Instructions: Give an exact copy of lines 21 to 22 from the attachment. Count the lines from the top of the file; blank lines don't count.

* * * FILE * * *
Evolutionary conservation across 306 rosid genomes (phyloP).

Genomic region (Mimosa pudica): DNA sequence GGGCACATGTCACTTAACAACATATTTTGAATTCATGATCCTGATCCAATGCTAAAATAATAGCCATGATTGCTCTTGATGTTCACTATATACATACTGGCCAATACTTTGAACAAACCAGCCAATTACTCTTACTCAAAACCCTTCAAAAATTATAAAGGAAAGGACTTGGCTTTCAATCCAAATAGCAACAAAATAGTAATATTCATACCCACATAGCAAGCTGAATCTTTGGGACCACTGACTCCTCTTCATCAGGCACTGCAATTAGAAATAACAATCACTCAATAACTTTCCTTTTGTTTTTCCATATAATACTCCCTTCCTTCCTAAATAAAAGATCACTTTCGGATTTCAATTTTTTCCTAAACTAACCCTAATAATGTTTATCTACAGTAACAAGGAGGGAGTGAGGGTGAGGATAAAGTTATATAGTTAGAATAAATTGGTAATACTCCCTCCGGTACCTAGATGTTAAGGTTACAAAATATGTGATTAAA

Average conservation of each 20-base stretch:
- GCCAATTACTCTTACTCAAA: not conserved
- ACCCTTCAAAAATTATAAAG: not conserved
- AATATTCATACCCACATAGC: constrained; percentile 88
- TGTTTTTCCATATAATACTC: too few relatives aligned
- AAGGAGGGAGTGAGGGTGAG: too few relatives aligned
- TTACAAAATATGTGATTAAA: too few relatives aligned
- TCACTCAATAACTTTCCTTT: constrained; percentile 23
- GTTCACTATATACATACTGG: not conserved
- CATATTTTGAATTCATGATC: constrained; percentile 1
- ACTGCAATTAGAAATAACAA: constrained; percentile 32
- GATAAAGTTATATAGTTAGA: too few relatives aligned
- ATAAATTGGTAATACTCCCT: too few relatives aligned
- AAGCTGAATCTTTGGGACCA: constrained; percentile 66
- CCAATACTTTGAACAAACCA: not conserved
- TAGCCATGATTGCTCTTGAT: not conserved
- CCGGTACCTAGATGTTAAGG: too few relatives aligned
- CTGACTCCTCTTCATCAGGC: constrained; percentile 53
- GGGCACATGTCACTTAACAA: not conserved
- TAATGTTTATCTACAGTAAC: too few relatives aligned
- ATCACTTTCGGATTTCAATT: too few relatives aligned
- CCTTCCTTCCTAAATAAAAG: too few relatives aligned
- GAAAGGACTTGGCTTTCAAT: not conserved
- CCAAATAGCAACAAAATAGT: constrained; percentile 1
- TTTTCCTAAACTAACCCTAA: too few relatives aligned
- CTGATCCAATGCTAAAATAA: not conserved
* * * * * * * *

- GGGCACATGTCACTTAACAA: not conserved
- TAATGTTTATCTACAGTAAC: too few relatives aligned